Viral politics 2008: how social media is changing the presidential debate

User (or voter)-created media provides an instantaneous and widely-consumed venue for debate, critique and fact-checking of political candidates, but Thursday’s WebbyConnect panel in Laguna Beach, Calif. was unable to reach a consensus as to whether the candidates themselves were ready to surrender their top-down spin control in favor of a truly bottom-up free market of ideas.

Old game, new tools

Andrew Rasiej, the founder and publisher of Personal Democracy Forum and Tech had a somewhat grim view of the actual dialogue. “It’s direct mail for the 21st century,” he said referring to the influential lobby “It’s not the robust participatory democracy it could be.” He said that candidates like Hillary Clinton, who recently invited users to vote for her campaign’s theme song, were really just harvesting an e-mail address list.

The famously viral “Vote Different” video that targeted Clinton with a remixed dystopian Apple ad was so popular because Web citizens found that she was saying one thing and doing another online, said Rasiej. “She claimed it was a debate, but the questions were all preselected and filtered.” Rasiej believes that Clinton’s campaign managers wanted to capitalize on the online community but “didn’t understand” that the dialog has to be free and open to gain the trust of the Internet community. Four million viewings later, Clinton’s campaign has “woken up” he said.

The panelists noted that many politicians allow finite debate and video posting in so-called “walled gardens” of their campaign websites and MySpace pages, but haven’t yet embraced open-source politics. “The politician who fails to recognize the trend does so at their own risk,” said Rasiej.

Barack Obama’s campaign (which of course had nothing to do with the Apple ad) is also backwards thinking, several panelists noted. The webmaster running the Obama MySpace site–with 160,000 supporters–asked Obama for a salary, $39,000, and was refused. “That’s 25 cents a voter and they said no,” said Raseij. “Keep in mind, campaigns often spend one dollar per email address for mailing lists.”

New game, new players

Steve Grove, head of News and Politics at YouTube, was more optimistic. His site has seen an unprecedented rise in user-created political dialog in the form of videos and “…anything that brings more people to the table is a great first step.”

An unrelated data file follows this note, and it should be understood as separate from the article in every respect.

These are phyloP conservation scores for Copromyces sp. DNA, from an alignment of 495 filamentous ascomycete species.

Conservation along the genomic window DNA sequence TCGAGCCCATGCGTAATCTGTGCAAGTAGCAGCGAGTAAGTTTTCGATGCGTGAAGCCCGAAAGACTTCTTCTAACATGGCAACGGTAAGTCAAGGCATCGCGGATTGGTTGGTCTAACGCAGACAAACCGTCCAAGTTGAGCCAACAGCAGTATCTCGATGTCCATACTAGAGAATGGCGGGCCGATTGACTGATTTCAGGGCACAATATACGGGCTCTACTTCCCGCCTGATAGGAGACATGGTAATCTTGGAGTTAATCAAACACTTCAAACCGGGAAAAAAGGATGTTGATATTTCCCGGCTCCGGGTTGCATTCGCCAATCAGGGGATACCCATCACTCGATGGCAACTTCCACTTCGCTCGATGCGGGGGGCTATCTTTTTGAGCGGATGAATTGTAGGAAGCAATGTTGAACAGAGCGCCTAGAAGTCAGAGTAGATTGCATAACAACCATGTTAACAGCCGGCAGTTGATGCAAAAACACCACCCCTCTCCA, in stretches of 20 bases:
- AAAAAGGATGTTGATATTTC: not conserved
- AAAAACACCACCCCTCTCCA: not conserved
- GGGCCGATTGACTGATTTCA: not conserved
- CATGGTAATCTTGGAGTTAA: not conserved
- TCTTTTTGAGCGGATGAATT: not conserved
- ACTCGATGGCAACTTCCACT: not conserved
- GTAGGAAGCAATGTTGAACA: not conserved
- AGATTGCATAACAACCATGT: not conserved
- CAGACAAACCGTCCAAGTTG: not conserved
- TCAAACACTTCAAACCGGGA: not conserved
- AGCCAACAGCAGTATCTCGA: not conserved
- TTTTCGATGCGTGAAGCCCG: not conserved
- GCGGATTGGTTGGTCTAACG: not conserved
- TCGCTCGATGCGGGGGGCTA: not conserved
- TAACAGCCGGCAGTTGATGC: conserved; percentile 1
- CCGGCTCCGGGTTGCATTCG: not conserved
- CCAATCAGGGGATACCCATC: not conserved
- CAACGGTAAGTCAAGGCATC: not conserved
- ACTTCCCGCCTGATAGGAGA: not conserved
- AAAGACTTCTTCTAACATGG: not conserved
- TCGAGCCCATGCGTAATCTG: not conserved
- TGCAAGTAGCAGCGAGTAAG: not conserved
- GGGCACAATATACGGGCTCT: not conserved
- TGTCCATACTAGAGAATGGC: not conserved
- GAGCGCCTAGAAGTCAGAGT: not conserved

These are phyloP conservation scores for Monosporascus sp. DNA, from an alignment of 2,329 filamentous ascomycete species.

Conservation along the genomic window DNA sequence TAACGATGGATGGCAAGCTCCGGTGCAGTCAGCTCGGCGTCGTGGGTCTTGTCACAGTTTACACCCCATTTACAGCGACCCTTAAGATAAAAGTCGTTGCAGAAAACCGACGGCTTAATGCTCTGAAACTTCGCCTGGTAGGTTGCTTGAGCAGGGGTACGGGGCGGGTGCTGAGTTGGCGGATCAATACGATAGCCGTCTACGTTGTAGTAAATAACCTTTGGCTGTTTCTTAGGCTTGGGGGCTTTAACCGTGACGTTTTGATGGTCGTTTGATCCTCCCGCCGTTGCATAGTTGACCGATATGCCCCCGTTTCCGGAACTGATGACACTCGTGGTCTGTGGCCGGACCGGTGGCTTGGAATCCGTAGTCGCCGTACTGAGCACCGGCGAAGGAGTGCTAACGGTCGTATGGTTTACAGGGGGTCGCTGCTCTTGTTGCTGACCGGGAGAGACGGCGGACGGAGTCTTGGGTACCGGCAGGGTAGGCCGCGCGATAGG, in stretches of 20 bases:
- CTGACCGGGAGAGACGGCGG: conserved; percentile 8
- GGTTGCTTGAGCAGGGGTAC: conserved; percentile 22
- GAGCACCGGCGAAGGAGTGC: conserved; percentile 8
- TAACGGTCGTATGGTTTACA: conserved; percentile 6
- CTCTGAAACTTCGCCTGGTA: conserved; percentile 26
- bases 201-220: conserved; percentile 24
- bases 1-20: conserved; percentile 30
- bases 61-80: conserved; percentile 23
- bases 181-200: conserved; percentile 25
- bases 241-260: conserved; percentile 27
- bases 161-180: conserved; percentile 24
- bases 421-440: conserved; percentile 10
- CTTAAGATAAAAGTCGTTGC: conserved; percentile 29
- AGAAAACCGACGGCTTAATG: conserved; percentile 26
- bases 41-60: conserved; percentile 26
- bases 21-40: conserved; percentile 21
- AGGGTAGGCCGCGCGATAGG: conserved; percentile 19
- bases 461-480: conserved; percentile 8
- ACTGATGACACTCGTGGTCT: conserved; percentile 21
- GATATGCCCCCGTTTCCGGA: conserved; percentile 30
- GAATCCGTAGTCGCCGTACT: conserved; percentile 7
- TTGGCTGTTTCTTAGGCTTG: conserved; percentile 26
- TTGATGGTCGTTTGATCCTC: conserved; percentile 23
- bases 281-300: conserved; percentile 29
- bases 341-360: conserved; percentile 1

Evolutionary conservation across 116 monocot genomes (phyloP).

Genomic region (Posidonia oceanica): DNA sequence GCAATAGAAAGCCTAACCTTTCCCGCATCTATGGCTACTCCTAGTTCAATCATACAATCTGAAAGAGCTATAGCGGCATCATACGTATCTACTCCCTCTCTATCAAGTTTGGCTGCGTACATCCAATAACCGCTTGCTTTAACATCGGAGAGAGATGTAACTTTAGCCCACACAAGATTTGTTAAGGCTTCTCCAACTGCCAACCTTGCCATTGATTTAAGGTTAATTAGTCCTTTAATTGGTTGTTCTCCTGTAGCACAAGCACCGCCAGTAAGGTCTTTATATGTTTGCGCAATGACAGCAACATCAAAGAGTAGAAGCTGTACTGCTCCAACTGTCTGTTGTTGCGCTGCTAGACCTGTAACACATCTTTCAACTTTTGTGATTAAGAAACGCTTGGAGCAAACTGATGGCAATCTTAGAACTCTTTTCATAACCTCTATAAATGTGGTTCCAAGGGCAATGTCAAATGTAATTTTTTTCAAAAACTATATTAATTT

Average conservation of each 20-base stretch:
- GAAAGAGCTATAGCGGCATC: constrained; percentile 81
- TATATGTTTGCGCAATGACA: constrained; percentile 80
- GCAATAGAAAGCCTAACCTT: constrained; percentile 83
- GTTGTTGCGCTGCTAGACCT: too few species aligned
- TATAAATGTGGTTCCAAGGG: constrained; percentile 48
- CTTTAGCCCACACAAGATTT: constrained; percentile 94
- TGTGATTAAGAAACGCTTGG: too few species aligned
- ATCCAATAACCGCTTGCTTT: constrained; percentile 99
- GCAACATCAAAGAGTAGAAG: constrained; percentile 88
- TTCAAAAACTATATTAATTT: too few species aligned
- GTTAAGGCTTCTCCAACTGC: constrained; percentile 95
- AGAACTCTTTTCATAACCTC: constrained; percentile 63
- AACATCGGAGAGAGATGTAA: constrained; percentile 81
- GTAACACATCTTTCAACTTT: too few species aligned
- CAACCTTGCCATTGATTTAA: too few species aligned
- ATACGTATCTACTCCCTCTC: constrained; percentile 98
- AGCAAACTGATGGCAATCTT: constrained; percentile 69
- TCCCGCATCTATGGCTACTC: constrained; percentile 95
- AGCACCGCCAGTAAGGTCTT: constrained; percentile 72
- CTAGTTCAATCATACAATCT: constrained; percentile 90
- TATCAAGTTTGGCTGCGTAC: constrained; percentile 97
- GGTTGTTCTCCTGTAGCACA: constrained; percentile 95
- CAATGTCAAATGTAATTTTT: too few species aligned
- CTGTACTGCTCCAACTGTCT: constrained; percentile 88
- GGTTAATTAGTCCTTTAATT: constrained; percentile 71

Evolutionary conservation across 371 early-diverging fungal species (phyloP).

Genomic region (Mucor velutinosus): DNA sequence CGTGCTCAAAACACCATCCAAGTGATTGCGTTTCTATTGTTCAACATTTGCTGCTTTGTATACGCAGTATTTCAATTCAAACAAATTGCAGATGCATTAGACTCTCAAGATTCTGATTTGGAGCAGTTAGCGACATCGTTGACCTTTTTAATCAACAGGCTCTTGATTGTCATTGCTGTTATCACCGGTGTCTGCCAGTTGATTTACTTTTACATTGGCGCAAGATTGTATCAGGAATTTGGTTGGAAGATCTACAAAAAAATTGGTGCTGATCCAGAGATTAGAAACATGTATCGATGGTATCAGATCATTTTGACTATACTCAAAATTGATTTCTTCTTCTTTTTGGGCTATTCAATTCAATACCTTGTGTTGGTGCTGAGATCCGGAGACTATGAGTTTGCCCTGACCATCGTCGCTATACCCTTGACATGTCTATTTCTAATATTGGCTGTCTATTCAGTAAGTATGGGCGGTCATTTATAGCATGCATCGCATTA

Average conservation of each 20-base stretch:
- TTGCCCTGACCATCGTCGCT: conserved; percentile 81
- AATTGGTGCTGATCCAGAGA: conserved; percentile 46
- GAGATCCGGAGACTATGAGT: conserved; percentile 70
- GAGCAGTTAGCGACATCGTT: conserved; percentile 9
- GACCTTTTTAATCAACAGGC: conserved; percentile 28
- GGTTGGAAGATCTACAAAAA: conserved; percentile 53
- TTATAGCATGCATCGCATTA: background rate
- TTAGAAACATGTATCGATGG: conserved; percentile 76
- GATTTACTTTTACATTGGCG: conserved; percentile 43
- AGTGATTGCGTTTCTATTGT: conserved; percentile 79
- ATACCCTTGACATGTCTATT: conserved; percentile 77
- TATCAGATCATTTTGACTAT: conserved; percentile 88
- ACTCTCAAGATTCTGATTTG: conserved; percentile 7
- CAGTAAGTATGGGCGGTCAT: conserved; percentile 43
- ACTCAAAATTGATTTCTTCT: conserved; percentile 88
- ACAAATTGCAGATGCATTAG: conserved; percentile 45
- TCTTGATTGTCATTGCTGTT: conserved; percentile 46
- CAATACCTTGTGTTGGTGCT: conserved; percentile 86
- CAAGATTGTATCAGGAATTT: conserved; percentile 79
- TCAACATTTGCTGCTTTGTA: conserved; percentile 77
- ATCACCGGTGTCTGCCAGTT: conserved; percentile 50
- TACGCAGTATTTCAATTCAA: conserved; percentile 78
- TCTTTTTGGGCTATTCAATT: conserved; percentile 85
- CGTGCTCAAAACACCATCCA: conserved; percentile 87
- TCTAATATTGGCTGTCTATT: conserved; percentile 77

“It’s a conversation, not a distribution mechanism,” said Grove. “It’s so antithetical to the way politics has been run for the past 30 years.”

Tools like Meetup and Eventful allow regular citizens to choose when and where the real-world debates happen, as well, essentially giving citizens a voice to demand the discussion come to them in person.

One audience member asked about the infamous “Don’t Tase Me, Bro” video of a student agitator getting tasered by security at a John Kerry speech. “Are we in danger of high-keyed, emotionally-driven politics in this trend, are we being desensitized to real issues?”

Raseij responded “What’s shocking about that video is that John Kerry said nothing.”


The panelists agreed that in an era of horizontally accessible media, fact checking, like that done by panelist Viveca Novak of Annenberg Fact Check, at the University of Pennsylvania, becomes increasingly crucial.

“The Internet is a blessing and a curse,” she said. “There’s great information and a great deal of disinformation,” noting that her website busted Bill Richardson for including bogus facts in his YouTube videos. “Now we are drinking from the firehose.

“There’s a low barrier to entry, but many [participants] aren’t armed to the teeth with facts, as they should be,” said Grove. “But I don’t share Andrew’s disdain for MySpace politics. This is an era of intense experimentation. Not all top-down politics is a bad thing.”

In an election with no incumbent, and a range of candidates as diverse as America has ever seen (female, African-American, Mormon, pro-choice Republican, etc.) new media throws an additional curveball into an already unstable game. The real question is whether new voters and non-voters will turn out as a result of the YouTube revolution. Online registration, mobile phone voting information and a bevy of other technologies designed to get out the vote can become “the digital equivalent of walking the precinct and knocking on doors,” said Raseij.

About Noah Barron

Hi, I used to be Robert Niles' research assistant, but I actually graduated and actually found a dead tree j-job at the Los Angeles Daily Journal, where I am general assignment/verdicts and settlements reporter.